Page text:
The credentials of the team behind this sketch show couldn't be better, being the vanguard of 'new wave' comics championed by inventive producers Invisible Dot.
And the result doesn't disappoint. Refreshingly disconcerting, always unpredictable and often downright surreal – it could be this decade's Big Train.
The team of Jamie Demetriou, Natasia Demetriou, Daran Johnson, Claudia O'Doherty, Alastair Roberts, Ellie White and Liam Williams have produced a show with a distinctive personality, while always surprising the audience.
A silly scene will be followed by a weird one, but the ideas are so strong they will stick in the mind. Williams misjudging the tone of laddish banter is a treat, as are the East European girl band wannabes with their song My Pussy Is A Petrol Cap. And 'I put too many leeks in the frittata' will never mean the same thing again.
If it can find it's way onto the telly, People Time would be a near-guaranteed cult hit.
This 15-minute offering from Edinburgh best comedy award newcomer nominee Dane Baptiste is another hugely promising offering.
The premise sounds nothing special: A man approaching 30, still living at home and stuck in a depressing job. But, like Baptiste's stand-up, the execution is slick and interesting, with great attention to detail.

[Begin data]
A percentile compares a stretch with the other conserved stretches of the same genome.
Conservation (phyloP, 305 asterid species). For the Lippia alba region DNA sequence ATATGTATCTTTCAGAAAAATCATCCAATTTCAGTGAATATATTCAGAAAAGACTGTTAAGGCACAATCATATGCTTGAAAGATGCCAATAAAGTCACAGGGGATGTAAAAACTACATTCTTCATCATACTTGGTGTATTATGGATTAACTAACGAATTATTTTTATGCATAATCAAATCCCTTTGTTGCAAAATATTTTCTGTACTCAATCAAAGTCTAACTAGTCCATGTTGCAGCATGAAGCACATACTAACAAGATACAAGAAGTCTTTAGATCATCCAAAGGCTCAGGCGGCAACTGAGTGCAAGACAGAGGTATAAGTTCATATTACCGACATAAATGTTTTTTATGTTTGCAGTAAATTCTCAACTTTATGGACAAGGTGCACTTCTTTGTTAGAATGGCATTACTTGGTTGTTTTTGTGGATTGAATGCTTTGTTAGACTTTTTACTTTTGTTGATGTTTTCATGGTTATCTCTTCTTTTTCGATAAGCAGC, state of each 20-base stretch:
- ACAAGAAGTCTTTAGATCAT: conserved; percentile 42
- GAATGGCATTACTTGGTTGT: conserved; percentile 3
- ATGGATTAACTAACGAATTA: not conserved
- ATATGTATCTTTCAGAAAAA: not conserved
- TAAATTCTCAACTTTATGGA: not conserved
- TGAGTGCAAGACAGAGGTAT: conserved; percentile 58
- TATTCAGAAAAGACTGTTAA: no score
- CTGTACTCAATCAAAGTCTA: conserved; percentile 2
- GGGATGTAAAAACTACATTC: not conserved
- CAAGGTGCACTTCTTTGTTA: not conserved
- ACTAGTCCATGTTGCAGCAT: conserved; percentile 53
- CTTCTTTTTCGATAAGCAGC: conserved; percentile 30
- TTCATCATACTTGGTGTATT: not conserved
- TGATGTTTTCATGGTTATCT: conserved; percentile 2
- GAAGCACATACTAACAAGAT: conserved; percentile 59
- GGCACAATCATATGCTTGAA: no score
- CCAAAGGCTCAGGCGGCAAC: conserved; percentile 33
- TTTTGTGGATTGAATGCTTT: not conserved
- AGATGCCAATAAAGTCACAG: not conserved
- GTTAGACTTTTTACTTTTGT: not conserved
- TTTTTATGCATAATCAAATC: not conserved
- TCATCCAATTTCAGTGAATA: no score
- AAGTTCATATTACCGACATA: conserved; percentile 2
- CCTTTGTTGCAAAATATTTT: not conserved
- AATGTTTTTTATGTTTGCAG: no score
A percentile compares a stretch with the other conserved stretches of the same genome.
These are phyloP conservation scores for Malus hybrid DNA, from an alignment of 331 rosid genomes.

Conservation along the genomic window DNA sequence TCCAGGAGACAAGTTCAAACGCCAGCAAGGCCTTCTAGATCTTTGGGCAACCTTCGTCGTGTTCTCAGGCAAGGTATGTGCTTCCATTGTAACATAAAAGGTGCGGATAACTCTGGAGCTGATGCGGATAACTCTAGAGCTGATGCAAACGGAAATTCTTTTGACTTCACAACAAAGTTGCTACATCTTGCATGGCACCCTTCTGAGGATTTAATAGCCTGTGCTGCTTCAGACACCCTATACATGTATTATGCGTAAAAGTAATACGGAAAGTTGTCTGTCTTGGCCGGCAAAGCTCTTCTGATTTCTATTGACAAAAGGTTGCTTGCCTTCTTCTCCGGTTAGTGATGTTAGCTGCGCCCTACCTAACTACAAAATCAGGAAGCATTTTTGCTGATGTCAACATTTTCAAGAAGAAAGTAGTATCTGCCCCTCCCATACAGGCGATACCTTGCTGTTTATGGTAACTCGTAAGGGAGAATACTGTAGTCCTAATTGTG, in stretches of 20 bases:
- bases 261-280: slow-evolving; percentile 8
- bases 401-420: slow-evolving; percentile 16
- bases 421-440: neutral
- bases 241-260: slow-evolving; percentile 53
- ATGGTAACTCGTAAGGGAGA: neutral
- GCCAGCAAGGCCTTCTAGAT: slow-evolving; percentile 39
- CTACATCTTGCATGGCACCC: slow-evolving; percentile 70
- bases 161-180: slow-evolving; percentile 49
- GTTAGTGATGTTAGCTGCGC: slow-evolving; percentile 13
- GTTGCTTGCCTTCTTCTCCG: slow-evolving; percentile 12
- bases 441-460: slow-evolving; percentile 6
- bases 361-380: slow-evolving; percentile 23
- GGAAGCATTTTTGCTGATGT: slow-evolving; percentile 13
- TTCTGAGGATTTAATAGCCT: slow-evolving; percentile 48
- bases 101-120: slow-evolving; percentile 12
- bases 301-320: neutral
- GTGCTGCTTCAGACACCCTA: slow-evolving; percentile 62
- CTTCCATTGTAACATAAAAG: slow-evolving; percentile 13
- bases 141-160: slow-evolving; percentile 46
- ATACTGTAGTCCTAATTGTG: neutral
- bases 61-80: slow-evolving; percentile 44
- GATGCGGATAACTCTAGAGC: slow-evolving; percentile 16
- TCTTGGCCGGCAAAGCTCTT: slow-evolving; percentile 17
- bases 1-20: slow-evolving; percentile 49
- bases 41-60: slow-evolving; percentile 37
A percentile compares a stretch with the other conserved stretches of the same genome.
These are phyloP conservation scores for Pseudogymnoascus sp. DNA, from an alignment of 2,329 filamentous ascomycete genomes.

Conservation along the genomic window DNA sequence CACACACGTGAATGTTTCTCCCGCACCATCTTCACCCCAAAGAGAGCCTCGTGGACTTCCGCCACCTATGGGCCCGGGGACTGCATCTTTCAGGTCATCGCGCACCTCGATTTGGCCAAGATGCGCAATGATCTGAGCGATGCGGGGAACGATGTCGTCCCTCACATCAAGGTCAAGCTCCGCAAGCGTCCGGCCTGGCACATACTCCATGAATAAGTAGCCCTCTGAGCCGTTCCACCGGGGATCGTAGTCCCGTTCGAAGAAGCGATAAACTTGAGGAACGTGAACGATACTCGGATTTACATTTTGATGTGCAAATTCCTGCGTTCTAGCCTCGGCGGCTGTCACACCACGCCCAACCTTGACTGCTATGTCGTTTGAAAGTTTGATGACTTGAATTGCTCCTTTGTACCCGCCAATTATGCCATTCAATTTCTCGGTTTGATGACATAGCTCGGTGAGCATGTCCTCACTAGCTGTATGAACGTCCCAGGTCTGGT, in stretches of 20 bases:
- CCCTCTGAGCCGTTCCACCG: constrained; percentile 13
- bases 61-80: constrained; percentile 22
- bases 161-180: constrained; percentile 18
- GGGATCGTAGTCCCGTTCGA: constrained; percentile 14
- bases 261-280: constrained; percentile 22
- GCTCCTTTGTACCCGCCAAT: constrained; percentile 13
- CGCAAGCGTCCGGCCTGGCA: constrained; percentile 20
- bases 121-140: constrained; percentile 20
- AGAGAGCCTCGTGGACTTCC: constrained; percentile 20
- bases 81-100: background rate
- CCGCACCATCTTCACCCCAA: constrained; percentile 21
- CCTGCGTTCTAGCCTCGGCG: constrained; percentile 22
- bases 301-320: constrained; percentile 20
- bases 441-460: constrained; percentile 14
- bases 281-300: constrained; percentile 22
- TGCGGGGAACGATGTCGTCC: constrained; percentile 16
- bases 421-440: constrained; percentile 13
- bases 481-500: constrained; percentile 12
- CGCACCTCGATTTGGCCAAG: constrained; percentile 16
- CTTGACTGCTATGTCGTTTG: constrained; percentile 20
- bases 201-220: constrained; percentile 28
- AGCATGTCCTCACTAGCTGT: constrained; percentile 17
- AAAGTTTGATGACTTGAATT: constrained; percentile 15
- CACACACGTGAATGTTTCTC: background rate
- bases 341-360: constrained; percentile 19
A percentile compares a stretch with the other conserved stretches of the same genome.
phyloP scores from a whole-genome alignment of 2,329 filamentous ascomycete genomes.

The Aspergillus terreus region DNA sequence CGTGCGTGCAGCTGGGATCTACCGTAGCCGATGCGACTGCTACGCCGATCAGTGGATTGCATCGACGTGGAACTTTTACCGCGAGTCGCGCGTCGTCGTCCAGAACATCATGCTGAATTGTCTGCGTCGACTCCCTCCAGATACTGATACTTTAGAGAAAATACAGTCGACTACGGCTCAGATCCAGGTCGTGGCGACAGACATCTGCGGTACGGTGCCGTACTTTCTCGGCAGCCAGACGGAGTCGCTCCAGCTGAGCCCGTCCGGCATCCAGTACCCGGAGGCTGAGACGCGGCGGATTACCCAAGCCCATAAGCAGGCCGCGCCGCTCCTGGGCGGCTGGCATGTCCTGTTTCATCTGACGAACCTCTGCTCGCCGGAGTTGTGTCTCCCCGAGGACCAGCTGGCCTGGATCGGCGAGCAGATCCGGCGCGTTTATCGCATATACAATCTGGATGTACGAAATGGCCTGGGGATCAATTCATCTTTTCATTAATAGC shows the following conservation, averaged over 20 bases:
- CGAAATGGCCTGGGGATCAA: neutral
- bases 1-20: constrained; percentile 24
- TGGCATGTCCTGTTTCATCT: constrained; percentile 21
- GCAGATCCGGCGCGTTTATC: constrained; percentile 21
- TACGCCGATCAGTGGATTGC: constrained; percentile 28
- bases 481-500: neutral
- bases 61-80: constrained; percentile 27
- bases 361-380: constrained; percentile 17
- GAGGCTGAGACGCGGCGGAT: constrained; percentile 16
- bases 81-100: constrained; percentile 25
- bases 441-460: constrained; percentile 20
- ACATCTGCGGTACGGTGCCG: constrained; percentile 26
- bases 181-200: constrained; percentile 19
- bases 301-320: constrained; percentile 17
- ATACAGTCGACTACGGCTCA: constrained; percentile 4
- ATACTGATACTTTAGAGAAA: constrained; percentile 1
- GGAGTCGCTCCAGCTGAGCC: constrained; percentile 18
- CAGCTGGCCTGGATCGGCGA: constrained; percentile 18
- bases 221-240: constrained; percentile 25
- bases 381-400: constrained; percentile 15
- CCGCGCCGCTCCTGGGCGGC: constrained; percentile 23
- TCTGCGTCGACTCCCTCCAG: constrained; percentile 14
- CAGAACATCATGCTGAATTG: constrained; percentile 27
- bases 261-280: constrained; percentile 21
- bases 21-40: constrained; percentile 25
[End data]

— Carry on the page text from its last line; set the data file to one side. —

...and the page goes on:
Sunny D certainly feels different from your average show. It's interestingly shot with direct-to-camera asides, cutaways, graphics and smart use of soundtrack, all of which owe more to pop video presentation than three-camera sitcom.
The format allows for extra jokes to be crammed in, in the same way an animation like Family Guy might, with the action interrupted for mini-sketches. His press conference answering dumb questions about race was a real highlight. Meanwhile the best standalone lines come from the no-holds-barred trading of insults with his twin sister (Gbemisola Ikumelo) that barely disguise a lifetime of resentment for having to share the spotlight.
Watch out, too, for great cameos by John Thomson as Dane's boss, stand-up Tommy Rowson as a hippyish barista, and Don Warrington as Dane's Dad.
Alastair Roberts Dates